Whether Latinos in the United States are learning English quickly or not seems to be somewhat in the eye of the beholder.
The Pew Hispanic Center reported last week that 88 percent of second-generation Latinos surveyed report they speak English very well. In their executive summary of the report, “English Usage Among Hispanics in the United States,” the authors translated the 88 percent statistic into the following statement: “Nearly all Hispanic adults born in the United States of immigrant parents report they are fluent in English.”
But Mark Krikorian, the executive director of the Washington-based Center for Immigration Studies, which aims to reduce immigration, didn’t have a “nearly all” angle to his remarks about the finding when he was quoted in a Nov. 30 article in the Washington Post.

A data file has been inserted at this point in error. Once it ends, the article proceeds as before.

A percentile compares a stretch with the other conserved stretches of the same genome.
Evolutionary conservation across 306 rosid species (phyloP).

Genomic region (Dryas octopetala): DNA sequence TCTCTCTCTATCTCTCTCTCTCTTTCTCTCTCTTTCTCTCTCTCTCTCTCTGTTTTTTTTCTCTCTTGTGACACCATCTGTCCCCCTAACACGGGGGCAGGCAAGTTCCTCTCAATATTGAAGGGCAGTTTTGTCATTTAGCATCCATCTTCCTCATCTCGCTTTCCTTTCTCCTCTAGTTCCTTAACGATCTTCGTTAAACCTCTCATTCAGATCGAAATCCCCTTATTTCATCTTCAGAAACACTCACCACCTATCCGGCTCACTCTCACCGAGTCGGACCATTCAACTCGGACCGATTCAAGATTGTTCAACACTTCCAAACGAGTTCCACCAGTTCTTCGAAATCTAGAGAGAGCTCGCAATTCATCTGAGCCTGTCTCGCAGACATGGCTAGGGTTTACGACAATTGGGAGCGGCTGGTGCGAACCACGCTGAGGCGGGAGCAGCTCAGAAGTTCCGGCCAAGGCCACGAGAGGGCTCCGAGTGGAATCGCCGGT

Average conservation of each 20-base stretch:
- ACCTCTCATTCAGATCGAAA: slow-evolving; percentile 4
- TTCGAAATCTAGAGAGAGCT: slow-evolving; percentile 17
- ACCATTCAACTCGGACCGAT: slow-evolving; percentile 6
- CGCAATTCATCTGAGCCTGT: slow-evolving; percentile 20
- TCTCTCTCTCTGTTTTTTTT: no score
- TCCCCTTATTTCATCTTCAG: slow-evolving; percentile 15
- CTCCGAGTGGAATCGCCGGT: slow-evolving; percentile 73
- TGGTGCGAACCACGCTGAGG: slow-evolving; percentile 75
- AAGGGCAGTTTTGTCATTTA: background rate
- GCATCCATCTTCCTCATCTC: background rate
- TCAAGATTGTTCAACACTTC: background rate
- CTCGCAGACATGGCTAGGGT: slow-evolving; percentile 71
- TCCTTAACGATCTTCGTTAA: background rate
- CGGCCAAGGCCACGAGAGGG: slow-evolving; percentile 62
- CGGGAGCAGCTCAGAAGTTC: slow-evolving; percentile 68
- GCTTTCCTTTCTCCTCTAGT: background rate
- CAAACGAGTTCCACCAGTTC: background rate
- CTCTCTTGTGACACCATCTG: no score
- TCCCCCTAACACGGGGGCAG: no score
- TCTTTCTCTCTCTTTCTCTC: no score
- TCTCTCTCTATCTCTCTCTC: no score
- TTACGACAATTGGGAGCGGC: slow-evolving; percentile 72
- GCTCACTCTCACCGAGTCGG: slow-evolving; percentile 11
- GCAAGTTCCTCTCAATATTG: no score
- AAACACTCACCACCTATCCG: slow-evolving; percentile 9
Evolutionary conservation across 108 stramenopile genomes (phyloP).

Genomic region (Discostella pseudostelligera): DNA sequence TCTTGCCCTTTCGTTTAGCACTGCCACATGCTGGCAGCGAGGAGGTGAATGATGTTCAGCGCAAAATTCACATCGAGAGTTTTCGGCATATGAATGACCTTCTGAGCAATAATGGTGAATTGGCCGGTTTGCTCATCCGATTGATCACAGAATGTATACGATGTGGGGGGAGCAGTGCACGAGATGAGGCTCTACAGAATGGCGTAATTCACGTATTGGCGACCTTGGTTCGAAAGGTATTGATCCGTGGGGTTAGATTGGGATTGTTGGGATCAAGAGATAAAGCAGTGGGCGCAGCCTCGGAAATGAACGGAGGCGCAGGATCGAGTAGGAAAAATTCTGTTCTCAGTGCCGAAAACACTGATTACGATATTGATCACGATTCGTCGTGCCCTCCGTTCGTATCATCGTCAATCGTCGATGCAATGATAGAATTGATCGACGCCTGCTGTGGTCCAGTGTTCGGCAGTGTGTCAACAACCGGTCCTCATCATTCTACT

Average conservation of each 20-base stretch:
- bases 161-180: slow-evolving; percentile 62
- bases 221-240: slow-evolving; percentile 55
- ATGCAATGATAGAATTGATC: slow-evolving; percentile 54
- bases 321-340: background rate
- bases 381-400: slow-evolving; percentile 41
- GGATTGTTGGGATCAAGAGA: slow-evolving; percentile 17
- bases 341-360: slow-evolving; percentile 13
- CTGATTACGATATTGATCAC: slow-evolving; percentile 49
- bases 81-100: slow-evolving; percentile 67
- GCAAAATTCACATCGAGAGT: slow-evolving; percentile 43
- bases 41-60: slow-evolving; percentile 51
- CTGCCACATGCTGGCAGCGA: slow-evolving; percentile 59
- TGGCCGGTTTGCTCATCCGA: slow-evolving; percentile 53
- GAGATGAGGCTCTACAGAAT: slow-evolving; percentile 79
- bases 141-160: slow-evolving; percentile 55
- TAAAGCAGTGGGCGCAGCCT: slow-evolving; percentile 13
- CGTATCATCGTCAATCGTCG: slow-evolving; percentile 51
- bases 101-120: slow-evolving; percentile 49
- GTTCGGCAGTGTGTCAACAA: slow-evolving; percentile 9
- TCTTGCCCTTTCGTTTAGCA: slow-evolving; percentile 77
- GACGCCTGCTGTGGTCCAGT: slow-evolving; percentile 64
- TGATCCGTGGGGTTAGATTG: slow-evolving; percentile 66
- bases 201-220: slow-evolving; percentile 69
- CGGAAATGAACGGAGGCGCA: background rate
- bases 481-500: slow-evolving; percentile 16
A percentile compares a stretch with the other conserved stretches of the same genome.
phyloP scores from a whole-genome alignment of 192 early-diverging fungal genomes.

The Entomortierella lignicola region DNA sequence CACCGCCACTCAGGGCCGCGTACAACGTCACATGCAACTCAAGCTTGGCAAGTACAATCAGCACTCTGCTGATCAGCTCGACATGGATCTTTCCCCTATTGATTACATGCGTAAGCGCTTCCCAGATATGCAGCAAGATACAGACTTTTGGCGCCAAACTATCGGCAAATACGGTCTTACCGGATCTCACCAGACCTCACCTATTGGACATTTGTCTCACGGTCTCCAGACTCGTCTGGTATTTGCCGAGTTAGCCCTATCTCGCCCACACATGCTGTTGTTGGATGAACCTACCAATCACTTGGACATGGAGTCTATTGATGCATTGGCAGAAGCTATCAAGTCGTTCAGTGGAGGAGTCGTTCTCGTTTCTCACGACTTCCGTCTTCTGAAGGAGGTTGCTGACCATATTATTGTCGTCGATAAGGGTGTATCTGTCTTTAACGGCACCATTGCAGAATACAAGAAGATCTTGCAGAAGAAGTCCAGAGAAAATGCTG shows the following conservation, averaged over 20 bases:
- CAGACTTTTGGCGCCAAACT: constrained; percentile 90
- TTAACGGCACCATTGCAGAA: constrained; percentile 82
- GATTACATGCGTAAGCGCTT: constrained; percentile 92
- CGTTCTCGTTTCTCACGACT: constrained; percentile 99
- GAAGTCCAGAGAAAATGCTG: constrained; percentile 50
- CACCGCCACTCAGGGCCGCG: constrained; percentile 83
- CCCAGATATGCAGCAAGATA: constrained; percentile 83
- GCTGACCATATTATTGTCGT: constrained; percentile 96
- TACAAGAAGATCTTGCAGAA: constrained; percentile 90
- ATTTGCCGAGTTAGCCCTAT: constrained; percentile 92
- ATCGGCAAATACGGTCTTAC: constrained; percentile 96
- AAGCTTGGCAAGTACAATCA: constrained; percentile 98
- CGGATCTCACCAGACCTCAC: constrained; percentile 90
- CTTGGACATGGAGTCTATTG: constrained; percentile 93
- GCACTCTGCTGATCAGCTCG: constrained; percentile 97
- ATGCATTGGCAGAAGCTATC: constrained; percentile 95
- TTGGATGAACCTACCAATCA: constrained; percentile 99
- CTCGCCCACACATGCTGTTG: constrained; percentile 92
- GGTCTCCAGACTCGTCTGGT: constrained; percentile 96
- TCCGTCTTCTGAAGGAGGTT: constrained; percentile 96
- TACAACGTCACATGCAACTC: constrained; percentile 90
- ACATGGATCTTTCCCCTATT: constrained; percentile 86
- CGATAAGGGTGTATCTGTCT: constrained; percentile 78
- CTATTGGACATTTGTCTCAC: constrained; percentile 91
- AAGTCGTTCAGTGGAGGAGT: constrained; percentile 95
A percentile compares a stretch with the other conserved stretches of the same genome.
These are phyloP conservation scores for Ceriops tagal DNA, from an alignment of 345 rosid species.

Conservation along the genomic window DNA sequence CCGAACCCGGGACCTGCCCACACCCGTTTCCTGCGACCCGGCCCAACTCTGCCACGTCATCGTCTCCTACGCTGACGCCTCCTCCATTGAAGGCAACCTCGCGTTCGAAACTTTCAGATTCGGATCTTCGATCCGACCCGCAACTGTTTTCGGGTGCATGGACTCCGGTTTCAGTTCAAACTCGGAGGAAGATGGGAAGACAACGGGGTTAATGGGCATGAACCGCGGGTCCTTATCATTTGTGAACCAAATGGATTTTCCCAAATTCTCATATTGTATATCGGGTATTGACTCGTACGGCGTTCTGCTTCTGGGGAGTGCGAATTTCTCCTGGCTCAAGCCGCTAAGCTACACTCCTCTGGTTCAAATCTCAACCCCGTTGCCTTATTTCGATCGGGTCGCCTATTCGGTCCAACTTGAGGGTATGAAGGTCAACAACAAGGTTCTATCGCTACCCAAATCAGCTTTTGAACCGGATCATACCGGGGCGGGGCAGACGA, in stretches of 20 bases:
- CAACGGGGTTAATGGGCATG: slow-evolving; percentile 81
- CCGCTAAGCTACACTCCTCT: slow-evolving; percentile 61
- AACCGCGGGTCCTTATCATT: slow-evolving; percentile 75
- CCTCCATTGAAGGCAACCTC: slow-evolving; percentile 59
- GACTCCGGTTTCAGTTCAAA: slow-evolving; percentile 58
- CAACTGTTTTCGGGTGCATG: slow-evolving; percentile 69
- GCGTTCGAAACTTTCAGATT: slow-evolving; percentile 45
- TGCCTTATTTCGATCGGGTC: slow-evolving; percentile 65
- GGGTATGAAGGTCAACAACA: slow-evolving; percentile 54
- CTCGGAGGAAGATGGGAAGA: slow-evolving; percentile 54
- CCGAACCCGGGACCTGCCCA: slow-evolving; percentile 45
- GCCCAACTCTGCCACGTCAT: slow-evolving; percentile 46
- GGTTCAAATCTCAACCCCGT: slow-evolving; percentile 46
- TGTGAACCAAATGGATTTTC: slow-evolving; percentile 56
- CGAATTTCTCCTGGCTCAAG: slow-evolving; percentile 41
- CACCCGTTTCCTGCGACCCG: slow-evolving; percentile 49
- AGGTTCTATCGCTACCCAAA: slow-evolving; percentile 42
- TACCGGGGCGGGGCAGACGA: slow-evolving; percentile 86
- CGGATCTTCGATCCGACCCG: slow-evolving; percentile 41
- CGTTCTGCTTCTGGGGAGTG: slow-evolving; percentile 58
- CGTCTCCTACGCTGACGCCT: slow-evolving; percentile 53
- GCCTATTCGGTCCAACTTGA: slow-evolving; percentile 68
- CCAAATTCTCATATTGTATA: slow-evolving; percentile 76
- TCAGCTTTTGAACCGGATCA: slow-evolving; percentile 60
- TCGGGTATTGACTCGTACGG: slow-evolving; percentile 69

“The fact that 88 percent of American-born children speak English very well is not something to brag about,” Mr. Krikorian said. “What that really means,” he continues in the article, “is that 1 out of 8 American-born children of Hispanic immigrants does not speak English very well.”
The report also stated that a “small minority” of first-generation immigrants who are Latinos describe themselves as skilled English speakers. One in four Latino immigrants says he or she is able to speak English very well.
I think educators agree that something is really wrong if the child of an immigrant, who is U.S.- born and attends U.S. schools his or her whole life, isn’t fluent in English upon graduation from high school. But they differ in their thinking about what is a reasonable amount of time for it to take for a child to learn English.
Educators often say, too, that how fast someone learns English varies greatly from person to person. The Pew study notes that research shows that the age of arrival and education level of immigrants are some of the predictors of how quickly they acquire good English skills.
A version of this news article first appeared in the Learning the Language blog.